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Front. Endocrinol., 28 September 2021
Sec. Cellular Endocrinology
This article is part of the Research Topic Anti-obesity: Targeting Brown and Beige Adipocytes View all 14 articles

Role of Ubiquilins for Brown Adipocyte Proteostasis and Thermogenesis

  • 1Institute for Cardiovascular Prevention (IPEK), Ludwig-Maximilians-University, Munich, Germany
  • 2German Center for Cardiovascular Research, Partner Site Munich Heart Alliance, Technische Universität München, Munich, Germany
  • 3Institute for Diabetes and Cancer (IDC), Helmholtz Center Munich, German Research Center for Environmental Health, Neuherberg, Germany
  • 4Department of Molecular Metabolism & Sabri Ülker Center, Harvard T.H. Chan School of Public Health, Boston, MA, United States

The acclimatization of brown adipose tissue (BAT) to sustained cold exposure requires an adaptive increase in proteasomal protein quality control. Ubiquilins represent a recently identified family of shuttle proteins with versatile functions in protein degradation, such as facilitating substrate targeting and proteasomal degradation. However, whether ubiquilins participate in brown adipocyte function has not been investigated so far. Here, we determine the role of ubiquilins for proteostasis and non-shivering thermogenesis in brown adipocytes. We found that Ubqln1, 2 and 4 are highly expressed in BAT and their expression was induced by cold and proteasomal inhibition. Surprisingly, silencing of ubiquilin gene expression (one or multiple in combinations) did not lead to aggravated ER stress or inflammation. Moreover, ubiquitin level and proteasomal activity under basal conditions were not impacted by loss of ubiquilins. Also, non-shivering thermogenesis measured by norepinephrine-induced respiration remained intact after loss of ubiquilins. In conclusion, ubiquilin proteins are highly abundant in BAT and regulated by cold, but they are dispensable for brown adipocyte proteostasis and thermogenesis.


Brown adipose tissue (BAT) is a unique organ that transforms chemical energy from nutrients into heat in response to cold, a process called non-shivering thermogenesis (NST) (1). While acute cold exposure activates the existing thermogenic potential, sustained cold induces the recruitment of thermogenic capacity. This process of cold adaptation requires tremendous remodeling of the cells and tissue, which involves both differentiation of new thermogenic adipocytes and increasing metabolic activity of the existing ones (1). Paradoxically, despite the catabolic nature of NST, long-term adaptation to cold is an anabolic process that involves enhanced de novo synthesis of lipids, proteins and organelles (2). Brown adipocytes engage protein quality control mechanisms to maintain cellular homeostasis under these stressful metabolic conditions (3) and we have demonstrated that NST requires an adaptive increase in proteasomal activity (4). The increase in transcription of proteasomal subunits was regulated by the ER-localized transcription factor nuclear factor erythroid 2–like 1 (Nfe2l1, also known as Nrf1 or TCF11). Interestingly, even in light of increased proteasomal protein degradation, cold adaptation resulted in enhanced protein ubiquitination (4), suggesting that the overall set point of the ubiquitin-proteasome system (UPS) is shifted in BAT after cold acclimatization. This probably also involves the machinery and regulators of ubiquitination itself.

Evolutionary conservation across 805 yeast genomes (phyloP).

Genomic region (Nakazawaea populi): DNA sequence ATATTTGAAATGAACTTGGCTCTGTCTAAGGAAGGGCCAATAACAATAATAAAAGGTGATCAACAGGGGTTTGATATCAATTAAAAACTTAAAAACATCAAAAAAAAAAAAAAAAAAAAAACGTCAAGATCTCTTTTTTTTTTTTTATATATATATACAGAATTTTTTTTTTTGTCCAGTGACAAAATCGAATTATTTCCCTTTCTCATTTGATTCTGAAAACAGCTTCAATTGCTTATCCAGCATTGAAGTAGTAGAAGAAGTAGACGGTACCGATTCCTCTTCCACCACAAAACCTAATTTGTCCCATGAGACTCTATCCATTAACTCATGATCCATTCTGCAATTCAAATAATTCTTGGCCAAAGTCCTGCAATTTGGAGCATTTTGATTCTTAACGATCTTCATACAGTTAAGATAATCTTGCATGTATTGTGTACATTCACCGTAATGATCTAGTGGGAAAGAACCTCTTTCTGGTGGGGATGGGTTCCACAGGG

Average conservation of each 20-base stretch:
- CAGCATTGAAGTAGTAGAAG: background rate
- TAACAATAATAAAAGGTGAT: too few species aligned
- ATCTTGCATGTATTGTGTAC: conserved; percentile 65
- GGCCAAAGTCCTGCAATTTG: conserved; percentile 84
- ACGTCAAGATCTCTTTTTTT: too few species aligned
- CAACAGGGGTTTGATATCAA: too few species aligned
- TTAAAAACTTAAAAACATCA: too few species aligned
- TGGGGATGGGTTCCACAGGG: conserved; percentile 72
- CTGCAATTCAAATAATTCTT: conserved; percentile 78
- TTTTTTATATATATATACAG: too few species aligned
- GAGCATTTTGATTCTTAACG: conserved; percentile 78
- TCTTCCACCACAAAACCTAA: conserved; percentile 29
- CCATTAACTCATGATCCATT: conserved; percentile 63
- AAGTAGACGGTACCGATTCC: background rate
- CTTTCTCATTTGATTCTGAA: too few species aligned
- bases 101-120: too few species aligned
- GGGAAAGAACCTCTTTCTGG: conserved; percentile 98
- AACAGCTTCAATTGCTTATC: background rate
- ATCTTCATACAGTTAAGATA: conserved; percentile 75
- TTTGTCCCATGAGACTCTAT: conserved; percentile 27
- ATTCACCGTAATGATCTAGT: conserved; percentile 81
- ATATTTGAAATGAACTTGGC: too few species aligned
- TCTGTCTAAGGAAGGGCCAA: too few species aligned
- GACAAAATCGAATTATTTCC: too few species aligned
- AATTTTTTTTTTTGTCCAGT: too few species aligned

The family of ubiquilin (Ubqln) proteins has recently emerged as versatile components of protein quality control. Ubiquilins are shuttle proteins that assist protein folding as chaperones, as well as facilitate degradation of ubiquitinated substrates through the UPS, endoplasmic reticulum-associated protein degradation (ERAD), and autophagy (57). To this date, five mammalian ubiquilins have been identified, 1, 2, 3, 4 and L, of which Ubqln3 and UbqlnL are exclusively found in the testis (8, 9). Ubqln1, 2 and 4 are known to share a similar domain structure, which comprises a carboxy-terminal Ubiquitin-associated domain (UBA), heat-shock-chaperonin-binding motifs and an amino-terminal Ubiquitin-like domain (UBL). The UBA-UBL construct enables the interaction of ubiquilins with ubiquitinated proteins and the proteasome, which allows them to act as multifaceted adaptor molecules (10).

Based on the dynamic nature of UPS regulation in BAT during cold adaptation, it is likely that there are additional mechanisms supporting the function of Nfe2l1. In that vein, the role of ubiquilins in BAT has not been investigated so far. We hypothesized that Ubiquilins, with their function of targeting ubiquitinated proteins and facilitating their degradation by the UPS, could play a significant role in maintaining proteostasis in brown adipocytes. Here we investigate the role of ubiquilins for proteostasis and NST in immortalized and primary brown adipocytes.